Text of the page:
The oracle is, indeed, a kind of prototype for poetical language, and is the beginning of a process that spans from natural imagination to the objective clarity of epic poetry, culminating in the dramatic representation of Greek tragedy. But the oracle will also be represented in this last and more perfected form of aesthetic manifestation of the Greek spirit. The tragic hero, be it Antigone or Oedipus, seeks to integrate knowledge with action, but the search for self-knowledge is still represented by an act of seeking the oracle. The oracle is, therefore, the great emblem of this form of immediate ethicity.
3 From the necessity of the oracle to the concrete subjectivity of the drama actor
As Hegel elucidates in his Phenomenology of Spirit, the oracle is the 'language of god himself, which is the spirit of the ethical people'. But inasmuch as the ethicity of the Greeks is still something immediate, and subjectivity has not achieved a sufficient level of inwardness and reflection, universal truth expressed by the oracle is still perceived as an 'alien speech' or the speech of an 'alien thinking'13 , as a speech that still lacks clarity. However, as Hegel emphasizes, in this passage, the degree of contingence in the determination of an action through the oracle is no different from that of a determination founded only in a particular arbitrary individuality: 'the contingent is something that is not self-possessed and is alien, and therefore the ethical consciousness lets itself settle such matters, too, as by a throw of the dice'.14
Only a concrete subjectivity, and not an abstract and contingent subjectivity will not be able to supersede this still external determination of the oracle, which Hegel, in the Phenomenology, still calls 'abstract artwork'. In his Philosophy of History, Hegel clearly shows the limits of Greek democracy and ethicity, in which, for instance, slavery is permitted, insofar as subjectivity and self-consciousness are restricted only to certain individuals. The Greeks still lack, in their ethical immediacy, a form of subjectivity, as a 'moral consciousness' (Gewissen) or morality. Their ethicity and their freedom consist only in following the ethos or customs of living for the whole, the individual being dispensed from isolating himself in the process of self-reflection of a subjective will.15 This immediate ethicity, that defines the so-called Greek democracy, perfectly admits, for this reason, the practice of consulting with the oracle, as a stand-in for a particular subjective will:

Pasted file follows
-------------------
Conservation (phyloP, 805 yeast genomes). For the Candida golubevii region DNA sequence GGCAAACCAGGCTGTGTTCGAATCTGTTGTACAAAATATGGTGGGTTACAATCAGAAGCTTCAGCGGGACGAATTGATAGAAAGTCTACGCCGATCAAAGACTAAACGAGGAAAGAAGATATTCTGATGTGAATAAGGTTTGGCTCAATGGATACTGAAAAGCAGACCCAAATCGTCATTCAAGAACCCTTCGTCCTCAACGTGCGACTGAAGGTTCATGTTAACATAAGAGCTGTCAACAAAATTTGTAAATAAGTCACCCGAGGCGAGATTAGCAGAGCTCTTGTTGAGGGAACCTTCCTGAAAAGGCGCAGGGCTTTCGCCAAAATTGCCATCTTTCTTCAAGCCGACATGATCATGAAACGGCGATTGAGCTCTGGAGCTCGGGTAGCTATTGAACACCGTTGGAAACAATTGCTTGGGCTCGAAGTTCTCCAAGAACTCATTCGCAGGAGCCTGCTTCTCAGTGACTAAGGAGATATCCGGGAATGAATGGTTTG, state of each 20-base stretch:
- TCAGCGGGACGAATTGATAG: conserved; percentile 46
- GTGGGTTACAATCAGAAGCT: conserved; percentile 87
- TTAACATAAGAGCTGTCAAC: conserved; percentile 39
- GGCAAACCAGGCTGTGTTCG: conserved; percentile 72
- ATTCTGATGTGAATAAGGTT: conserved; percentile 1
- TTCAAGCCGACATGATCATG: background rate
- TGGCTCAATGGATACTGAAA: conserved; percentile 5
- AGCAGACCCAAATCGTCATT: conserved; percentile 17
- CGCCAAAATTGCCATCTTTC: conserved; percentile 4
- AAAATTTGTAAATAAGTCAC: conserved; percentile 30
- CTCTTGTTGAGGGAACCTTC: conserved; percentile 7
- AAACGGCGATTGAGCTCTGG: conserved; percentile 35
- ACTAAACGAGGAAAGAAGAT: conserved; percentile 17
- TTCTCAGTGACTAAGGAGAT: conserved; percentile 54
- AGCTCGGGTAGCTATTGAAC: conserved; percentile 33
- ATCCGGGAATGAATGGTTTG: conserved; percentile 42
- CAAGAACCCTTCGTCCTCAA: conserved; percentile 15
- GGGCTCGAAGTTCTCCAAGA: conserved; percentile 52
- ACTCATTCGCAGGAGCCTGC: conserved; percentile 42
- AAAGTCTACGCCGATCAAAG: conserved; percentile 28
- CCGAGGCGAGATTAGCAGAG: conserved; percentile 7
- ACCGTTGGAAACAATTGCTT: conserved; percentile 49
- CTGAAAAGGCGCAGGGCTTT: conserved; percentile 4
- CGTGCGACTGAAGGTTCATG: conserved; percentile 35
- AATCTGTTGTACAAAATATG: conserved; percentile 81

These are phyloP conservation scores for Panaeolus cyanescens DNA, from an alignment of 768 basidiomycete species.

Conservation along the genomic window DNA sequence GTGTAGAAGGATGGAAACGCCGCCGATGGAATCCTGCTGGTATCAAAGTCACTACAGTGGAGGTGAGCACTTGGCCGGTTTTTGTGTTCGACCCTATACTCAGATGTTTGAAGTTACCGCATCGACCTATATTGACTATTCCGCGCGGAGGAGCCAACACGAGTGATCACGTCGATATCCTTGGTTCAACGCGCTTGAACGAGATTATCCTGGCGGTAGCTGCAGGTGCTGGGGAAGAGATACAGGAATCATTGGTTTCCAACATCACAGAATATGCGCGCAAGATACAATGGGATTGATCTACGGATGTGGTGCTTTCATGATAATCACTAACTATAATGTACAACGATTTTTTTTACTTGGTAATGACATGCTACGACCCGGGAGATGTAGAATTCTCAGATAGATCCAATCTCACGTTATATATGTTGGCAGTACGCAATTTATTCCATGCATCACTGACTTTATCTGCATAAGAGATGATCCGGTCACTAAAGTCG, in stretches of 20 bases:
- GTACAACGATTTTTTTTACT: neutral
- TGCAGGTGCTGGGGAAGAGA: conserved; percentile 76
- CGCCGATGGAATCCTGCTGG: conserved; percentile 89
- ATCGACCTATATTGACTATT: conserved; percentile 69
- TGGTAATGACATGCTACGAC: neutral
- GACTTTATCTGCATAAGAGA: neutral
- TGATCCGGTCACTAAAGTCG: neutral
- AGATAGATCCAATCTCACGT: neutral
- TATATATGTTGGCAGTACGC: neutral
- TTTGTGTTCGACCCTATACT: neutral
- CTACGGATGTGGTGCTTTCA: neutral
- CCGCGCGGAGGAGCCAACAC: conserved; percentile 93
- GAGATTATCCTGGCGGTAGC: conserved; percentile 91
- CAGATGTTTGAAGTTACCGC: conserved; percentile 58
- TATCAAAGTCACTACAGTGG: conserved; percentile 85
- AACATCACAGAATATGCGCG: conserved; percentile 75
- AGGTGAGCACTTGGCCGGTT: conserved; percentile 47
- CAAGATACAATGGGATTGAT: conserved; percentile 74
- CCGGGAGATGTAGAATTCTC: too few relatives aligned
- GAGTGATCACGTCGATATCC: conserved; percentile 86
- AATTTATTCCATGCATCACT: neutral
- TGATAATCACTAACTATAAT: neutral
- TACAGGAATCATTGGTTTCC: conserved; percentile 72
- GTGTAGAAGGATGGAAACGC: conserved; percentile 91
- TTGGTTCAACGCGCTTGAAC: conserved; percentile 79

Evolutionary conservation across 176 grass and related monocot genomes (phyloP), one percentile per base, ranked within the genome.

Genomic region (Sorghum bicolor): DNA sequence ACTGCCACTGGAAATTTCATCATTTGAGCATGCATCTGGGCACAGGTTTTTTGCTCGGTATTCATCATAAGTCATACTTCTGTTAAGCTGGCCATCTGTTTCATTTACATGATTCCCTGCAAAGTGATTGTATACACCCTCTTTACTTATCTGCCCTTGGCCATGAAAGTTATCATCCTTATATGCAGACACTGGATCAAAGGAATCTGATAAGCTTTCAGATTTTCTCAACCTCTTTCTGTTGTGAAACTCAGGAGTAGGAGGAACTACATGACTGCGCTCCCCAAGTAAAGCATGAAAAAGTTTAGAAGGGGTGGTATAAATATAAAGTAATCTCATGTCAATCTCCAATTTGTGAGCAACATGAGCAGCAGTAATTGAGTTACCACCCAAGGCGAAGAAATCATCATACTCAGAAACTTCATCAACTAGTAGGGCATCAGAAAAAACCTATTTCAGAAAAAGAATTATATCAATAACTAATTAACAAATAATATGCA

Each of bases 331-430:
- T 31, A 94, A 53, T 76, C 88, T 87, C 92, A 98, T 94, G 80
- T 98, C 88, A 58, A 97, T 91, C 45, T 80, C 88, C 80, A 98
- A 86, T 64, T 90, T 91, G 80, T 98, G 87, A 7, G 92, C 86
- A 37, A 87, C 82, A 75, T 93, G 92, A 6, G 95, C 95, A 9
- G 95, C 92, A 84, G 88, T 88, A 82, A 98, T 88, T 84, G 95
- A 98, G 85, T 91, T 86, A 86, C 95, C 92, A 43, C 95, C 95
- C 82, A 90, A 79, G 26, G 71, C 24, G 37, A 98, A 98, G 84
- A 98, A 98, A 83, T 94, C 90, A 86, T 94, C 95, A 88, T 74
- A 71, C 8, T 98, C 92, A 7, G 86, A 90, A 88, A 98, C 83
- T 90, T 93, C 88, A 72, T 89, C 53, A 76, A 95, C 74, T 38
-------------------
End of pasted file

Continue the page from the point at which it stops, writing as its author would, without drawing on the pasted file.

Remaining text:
Oracles are linked to democracy, such as it existed in Greece. Deciding from oneself involves a concrete subjectivity of will, which is determined by prevalent motives. The Greeks still lacked this force of the same. ( ) With the evolution of democracy, we see how, in important situations, the oracles are no longer consulted, but the singular opinions of the representatives of the people are decisively carried out.16
This advance in Greek democracy, in the form of effective participation of the citizens in a pantheon, is given concurrently with the development of artistic production as a 'spiritual artwork', which begins the process of the return of divine essence in self-consciousness. For Hegel, poetry, as essentially spiritual work, is the first not only to explain what is natural, but to concretely actualize divine content, as self-conscious subjectivity. For art initiates the process of spiritual self-consciousness inasmuch as the artwork especially poetry is no longer an alien and contingent language, but the 'true self-conscious existence'17 . This consciousness begins when the divine is recognized as content and, therefore, as result of poetic creation itself.
Art deals with the spirit in its concrete existence, be it as imagined individuality or as objectively represented in the figure of the hero, be it as the imagining individuality of the poet. The two extremes correspond exactly to the evolution peculiar to the spirit described by Hegel mainly in the Phenomenology of the Spirit toward self-knowledge, that is: free subjectivity.